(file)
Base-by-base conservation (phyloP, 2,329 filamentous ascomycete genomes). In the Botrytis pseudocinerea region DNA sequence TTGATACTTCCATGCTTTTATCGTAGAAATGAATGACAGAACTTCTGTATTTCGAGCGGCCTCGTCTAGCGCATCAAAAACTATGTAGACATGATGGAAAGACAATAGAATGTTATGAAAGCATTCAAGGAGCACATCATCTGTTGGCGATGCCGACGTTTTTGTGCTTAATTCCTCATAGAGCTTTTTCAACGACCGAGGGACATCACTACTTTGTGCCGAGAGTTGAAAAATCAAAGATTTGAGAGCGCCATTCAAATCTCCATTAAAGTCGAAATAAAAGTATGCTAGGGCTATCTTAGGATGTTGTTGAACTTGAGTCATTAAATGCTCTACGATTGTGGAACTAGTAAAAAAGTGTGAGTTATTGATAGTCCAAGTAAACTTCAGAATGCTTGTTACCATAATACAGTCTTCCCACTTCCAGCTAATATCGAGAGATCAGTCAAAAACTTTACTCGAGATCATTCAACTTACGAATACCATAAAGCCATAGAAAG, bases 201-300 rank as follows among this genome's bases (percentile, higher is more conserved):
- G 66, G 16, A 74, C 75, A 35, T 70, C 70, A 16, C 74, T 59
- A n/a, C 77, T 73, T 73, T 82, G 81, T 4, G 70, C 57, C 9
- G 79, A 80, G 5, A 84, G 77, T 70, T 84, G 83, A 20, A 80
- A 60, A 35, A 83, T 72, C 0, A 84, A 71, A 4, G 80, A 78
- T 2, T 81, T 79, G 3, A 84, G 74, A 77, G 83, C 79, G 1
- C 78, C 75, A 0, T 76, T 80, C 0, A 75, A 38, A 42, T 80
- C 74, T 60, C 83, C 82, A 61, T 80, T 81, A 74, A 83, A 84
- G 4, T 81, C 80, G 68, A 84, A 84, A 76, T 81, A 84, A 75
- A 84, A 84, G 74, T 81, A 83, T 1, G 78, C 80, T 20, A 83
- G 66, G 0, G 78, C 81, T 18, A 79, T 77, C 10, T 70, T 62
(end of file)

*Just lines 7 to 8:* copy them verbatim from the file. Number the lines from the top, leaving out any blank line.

- C 78, C 75, A 0, T 76, T 80, C 0, A 75, A 38, A 42, T 80
- C 74, T 60, C 83, C 82, A 61, T 80, T 81, A 74, A 83, A 84